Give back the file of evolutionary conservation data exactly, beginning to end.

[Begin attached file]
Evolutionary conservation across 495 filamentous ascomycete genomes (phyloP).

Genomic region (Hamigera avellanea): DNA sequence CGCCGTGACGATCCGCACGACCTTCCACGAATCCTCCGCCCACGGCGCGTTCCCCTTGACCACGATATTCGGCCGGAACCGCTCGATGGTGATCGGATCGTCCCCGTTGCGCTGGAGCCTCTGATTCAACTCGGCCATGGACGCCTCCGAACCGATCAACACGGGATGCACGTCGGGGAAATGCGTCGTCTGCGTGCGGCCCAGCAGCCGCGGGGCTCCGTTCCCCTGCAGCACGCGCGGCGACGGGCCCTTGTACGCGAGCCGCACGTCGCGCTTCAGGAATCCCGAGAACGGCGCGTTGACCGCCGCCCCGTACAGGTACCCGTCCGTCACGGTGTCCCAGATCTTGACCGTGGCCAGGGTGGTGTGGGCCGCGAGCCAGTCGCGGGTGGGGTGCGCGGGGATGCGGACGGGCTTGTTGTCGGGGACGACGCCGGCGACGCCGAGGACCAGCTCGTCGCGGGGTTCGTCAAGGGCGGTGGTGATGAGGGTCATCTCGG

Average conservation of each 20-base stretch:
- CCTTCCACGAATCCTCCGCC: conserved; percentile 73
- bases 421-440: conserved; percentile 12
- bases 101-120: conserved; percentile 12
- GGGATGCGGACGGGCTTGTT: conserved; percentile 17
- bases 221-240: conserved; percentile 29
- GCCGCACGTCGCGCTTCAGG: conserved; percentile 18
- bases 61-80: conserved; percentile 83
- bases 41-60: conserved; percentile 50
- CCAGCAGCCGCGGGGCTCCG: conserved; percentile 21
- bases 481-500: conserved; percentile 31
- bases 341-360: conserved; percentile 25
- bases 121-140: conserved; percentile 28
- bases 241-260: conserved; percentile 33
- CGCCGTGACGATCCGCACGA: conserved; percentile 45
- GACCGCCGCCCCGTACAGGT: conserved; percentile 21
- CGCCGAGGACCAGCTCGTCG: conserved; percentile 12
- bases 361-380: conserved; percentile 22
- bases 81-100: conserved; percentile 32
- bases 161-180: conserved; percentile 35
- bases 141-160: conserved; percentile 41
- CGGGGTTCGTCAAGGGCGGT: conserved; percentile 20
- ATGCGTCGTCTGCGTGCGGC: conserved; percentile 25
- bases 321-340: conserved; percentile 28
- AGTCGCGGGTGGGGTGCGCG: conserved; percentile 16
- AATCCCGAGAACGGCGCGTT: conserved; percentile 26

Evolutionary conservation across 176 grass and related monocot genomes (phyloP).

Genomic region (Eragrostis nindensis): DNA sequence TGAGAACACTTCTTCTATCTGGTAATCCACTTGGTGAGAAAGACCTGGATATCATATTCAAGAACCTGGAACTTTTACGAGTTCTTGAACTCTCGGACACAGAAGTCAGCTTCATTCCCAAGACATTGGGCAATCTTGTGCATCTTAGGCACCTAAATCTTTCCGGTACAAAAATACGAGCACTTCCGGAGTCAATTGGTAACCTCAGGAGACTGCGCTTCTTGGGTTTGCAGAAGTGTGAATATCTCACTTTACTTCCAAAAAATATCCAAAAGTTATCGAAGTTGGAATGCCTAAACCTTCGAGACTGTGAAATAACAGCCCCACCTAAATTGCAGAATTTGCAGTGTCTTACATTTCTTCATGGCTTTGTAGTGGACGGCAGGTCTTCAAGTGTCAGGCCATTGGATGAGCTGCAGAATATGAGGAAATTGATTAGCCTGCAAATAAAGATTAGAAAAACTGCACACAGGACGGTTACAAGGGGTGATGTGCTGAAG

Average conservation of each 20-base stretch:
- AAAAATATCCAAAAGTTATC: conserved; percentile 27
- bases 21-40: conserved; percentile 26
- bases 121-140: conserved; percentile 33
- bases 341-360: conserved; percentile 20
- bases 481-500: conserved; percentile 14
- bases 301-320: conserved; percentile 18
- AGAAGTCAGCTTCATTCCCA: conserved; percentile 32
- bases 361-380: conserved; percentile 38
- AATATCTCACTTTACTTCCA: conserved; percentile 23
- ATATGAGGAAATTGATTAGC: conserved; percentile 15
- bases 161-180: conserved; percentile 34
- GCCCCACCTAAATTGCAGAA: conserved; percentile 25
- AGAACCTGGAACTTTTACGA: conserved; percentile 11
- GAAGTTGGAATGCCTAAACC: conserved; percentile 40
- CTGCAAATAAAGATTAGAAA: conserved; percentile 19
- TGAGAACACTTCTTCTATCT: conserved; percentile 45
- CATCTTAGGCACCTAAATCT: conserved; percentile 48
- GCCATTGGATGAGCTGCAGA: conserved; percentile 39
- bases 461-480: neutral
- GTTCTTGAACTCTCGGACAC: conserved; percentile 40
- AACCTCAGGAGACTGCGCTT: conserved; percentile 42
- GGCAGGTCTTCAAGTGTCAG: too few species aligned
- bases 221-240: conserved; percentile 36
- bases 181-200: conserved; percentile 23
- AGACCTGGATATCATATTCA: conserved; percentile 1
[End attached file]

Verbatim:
Evolutionary conservation across 495 filamentous ascomycete genomes (phyloP).

Genomic region (Hamigera avellanea): DNA sequence CGCCGTGACGATCCGCACGACCTTCCACGAATCCTCCGCCCACGGCGCGTTCCCCTTGACCACGATATTCGGCCGGAACCGCTCGATGGTGATCGGATCGTCCCCGTTGCGCTGGAGCCTCTGATTCAACTCGGCCATGGACGCCTCCGAACCGATCAACACGGGATGCACGTCGGGGAAATGCGTCGTCTGCGTGCGGCCCAGCAGCCGCGGGGCTCCGTTCCCCTGCAGCACGCGCGGCGACGGGCCCTTGTACGCGAGCCGCACGTCGCGCTTCAGGAATCCCGAGAACGGCGCGTTGACCGCCGCCCCGTACAGGTACCCGTCCGTCACGGTGTCCCAGATCTTGACCGTGGCCAGGGTGGTGTGGGCCGCGAGCCAGTCGCGGGTGGGGTGCGCGGGGATGCGGACGGGCTTGTTGTCGGGGACGACGCCGGCGACGCCGAGGACCAGCTCGTCGCGGGGTTCGTCAAGGGCGGTGGTGATGAGGGTCATCTCGG

Average conservation of each 20-base stretch:
- CCTTCCACGAATCCTCCGCC: conserved; percentile 73
- bases 421-440: conserved; percentile 12
- bases 101-120: conserved; percentile 12
- GGGATGCGGACGGGCTTGTT: conserved; percentile 17
- bases 221-240: conserved; percentile 29
- GCCGCACGTCGCGCTTCAGG: conserved; percentile 18
- bases 61-80: conserved; percentile 83
- bases 41-60: conserved; percentile 50
- CCAGCAGCCGCGGGGCTCCG: conserved; percentile 21
- bases 481-500: conserved; percentile 31
- bases 341-360: conserved; percentile 25
- bases 121-140: conserved; percentile 28
- bases 241-260: conserved; percentile 33
- CGCCGTGACGATCCGCACGA: conserved; percentile 45
- GACCGCCGCCCCGTACAGGT: conserved; percentile 21
- CGCCGAGGACCAGCTCGTCG: conserved; percentile 12
- bases 361-380: conserved; percentile 22
- bases 81-100: conserved; percentile 32
- bases 161-180: conserved; percentile 35
- bases 141-160: conserved; percentile 41
- CGGGGTTCGTCAAGGGCGGT: conserved; percentile 20
- ATGCGTCGTCTGCGTGCGGC: conserved; percentile 25
- bases 321-340: conserved; percentile 28
- AGTCGCGGGTGGGGTGCGCG: conserved; percentile 16
- AATCCCGAGAACGGCGCGTT: conserved; percentile 26

Evolutionary conservation across 176 grass and related monocot genomes (phyloP).

Genomic region (Eragrostis nindensis): DNA sequence TGAGAACACTTCTTCTATCTGGTAATCCACTTGGTGAGAAAGACCTGGATATCATATTCAAGAACCTGGAACTTTTACGAGTTCTTGAACTCTCGGACACAGAAGTCAGCTTCATTCCCAAGACATTGGGCAATCTTGTGCATCTTAGGCACCTAAATCTTTCCGGTACAAAAATACGAGCACTTCCGGAGTCAATTGGTAACCTCAGGAGACTGCGCTTCTTGGGTTTGCAGAAGTGTGAATATCTCACTTTACTTCCAAAAAATATCCAAAAGTTATCGAAGTTGGAATGCCTAAACCTTCGAGACTGTGAAATAACAGCCCCACCTAAATTGCAGAATTTGCAGTGTCTTACATTTCTTCATGGCTTTGTAGTGGACGGCAGGTCTTCAAGTGTCAGGCCATTGGATGAGCTGCAGAATATGAGGAAATTGATTAGCCTGCAAATAAAGATTAGAAAAACTGCACACAGGACGGTTACAAGGGGTGATGTGCTGAAG

Average conservation of each 20-base stretch:
- AAAAATATCCAAAAGTTATC: conserved; percentile 27
- bases 21-40: conserved; percentile 26
- bases 121-140: conserved; percentile 33
- bases 341-360: conserved; percentile 20
- bases 481-500: conserved; percentile 14
- bases 301-320: conserved; percentile 18
- AGAAGTCAGCTTCATTCCCA: conserved; percentile 32
- bases 361-380: conserved; percentile 38
- AATATCTCACTTTACTTCCA: conserved; percentile 23
- ATATGAGGAAATTGATTAGC: conserved; percentile 15
- bases 161-180: conserved; percentile 34
- GCCCCACCTAAATTGCAGAA: conserved; percentile 25
- AGAACCTGGAACTTTTACGA: conserved; percentile 11
- GAAGTTGGAATGCCTAAACC: conserved; percentile 40
- CTGCAAATAAAGATTAGAAA: conserved; percentile 19
- TGAGAACACTTCTTCTATCT: conserved; percentile 45
- CATCTTAGGCACCTAAATCT: conserved; percentile 48
- GCCATTGGATGAGCTGCAGA: conserved; percentile 39
- bases 461-480: neutral
- GTTCTTGAACTCTCGGACAC: conserved; percentile 40
- AACCTCAGGAGACTGCGCTT: conserved; percentile 42
- GGCAGGTCTTCAAGTGTCAG: too few species aligned
- bases 221-240: conserved; percentile 36
- bases 181-200: conserved; percentile 23
- AGACCTGGATATCATATTCA: conserved; percentile 1